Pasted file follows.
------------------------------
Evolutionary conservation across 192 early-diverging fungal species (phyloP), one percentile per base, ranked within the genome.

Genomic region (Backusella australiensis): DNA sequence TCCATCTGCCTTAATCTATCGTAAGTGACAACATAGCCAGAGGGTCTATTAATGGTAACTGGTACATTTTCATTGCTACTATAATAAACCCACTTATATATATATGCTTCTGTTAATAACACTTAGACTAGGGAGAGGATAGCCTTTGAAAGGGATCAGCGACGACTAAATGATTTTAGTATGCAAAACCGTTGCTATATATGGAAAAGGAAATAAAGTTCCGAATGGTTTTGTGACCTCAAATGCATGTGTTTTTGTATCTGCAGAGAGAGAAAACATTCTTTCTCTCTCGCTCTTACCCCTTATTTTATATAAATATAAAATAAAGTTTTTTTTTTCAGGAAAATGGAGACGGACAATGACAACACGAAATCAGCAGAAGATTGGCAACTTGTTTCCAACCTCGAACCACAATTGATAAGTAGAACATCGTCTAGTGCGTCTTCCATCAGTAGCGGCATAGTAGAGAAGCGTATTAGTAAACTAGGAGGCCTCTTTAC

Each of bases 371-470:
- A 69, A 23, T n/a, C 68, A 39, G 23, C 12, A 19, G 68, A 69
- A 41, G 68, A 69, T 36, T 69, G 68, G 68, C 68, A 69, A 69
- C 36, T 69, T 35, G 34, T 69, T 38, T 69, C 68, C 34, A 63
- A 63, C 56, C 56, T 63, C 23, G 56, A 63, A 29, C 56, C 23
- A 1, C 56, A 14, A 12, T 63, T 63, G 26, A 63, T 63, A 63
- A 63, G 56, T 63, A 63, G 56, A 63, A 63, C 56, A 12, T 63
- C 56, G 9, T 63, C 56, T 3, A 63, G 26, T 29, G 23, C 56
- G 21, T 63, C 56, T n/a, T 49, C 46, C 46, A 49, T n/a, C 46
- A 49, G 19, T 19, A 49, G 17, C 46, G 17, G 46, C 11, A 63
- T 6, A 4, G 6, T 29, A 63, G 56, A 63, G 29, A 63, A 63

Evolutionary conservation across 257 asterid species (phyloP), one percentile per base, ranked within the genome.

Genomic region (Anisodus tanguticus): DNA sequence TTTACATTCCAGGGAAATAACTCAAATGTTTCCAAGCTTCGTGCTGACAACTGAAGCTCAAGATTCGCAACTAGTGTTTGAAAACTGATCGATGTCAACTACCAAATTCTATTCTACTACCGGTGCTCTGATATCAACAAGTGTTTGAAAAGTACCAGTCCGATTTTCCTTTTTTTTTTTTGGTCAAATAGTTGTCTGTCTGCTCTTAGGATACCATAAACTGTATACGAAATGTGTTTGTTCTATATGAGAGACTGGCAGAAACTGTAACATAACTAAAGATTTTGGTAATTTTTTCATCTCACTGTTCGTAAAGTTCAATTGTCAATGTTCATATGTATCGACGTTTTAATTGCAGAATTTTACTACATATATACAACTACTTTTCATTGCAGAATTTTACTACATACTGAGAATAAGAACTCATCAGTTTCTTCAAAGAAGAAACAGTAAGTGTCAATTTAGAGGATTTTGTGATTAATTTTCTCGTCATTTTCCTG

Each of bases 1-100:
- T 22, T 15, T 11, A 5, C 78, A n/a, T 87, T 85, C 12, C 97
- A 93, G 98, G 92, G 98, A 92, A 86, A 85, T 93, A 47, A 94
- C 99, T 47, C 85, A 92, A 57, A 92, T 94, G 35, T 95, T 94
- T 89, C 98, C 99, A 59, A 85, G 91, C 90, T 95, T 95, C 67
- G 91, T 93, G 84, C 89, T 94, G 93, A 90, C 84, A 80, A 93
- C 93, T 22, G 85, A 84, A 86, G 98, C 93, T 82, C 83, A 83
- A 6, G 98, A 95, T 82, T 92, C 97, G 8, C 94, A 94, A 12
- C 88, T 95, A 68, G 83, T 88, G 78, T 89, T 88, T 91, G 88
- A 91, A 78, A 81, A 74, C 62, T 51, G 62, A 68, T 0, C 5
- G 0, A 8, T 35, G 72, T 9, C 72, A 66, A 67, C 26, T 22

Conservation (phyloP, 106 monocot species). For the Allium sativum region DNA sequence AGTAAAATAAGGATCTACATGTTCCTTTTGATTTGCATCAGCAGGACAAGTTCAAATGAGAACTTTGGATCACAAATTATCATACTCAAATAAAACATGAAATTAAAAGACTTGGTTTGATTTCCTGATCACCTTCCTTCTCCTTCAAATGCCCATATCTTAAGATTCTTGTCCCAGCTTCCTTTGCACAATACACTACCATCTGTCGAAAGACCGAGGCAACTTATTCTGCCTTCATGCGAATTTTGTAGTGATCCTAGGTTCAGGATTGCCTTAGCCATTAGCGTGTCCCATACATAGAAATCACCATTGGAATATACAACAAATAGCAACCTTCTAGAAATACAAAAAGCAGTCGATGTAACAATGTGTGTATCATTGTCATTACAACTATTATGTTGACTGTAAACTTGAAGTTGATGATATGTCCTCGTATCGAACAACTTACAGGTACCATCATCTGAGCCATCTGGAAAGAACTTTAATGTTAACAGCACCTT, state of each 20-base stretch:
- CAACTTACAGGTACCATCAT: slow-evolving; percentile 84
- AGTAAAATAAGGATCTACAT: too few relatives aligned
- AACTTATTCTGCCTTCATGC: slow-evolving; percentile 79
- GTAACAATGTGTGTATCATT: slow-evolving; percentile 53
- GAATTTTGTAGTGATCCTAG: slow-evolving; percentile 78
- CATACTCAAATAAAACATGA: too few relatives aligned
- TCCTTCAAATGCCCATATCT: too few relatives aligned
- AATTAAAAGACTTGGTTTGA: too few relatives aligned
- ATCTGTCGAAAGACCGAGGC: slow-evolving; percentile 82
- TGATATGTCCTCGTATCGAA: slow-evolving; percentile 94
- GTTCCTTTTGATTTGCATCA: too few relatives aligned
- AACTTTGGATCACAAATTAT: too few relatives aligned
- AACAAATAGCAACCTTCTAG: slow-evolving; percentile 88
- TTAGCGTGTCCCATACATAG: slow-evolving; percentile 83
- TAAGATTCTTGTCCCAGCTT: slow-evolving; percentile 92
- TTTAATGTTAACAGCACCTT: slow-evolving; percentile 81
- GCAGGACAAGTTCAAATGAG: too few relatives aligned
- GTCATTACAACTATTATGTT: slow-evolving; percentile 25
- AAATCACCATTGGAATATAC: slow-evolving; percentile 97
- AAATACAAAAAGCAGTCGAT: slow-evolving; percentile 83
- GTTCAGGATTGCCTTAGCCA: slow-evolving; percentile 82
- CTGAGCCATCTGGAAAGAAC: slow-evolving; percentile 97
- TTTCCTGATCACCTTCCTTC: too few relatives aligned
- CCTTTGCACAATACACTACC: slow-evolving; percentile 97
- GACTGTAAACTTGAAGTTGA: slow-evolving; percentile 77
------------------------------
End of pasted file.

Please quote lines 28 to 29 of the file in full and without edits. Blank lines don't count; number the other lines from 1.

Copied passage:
- CAACTTACAGGTACCATCAT: slow-evolving; percentile 84
- AGTAAAATAAGGATCTACAT: too few relatives aligned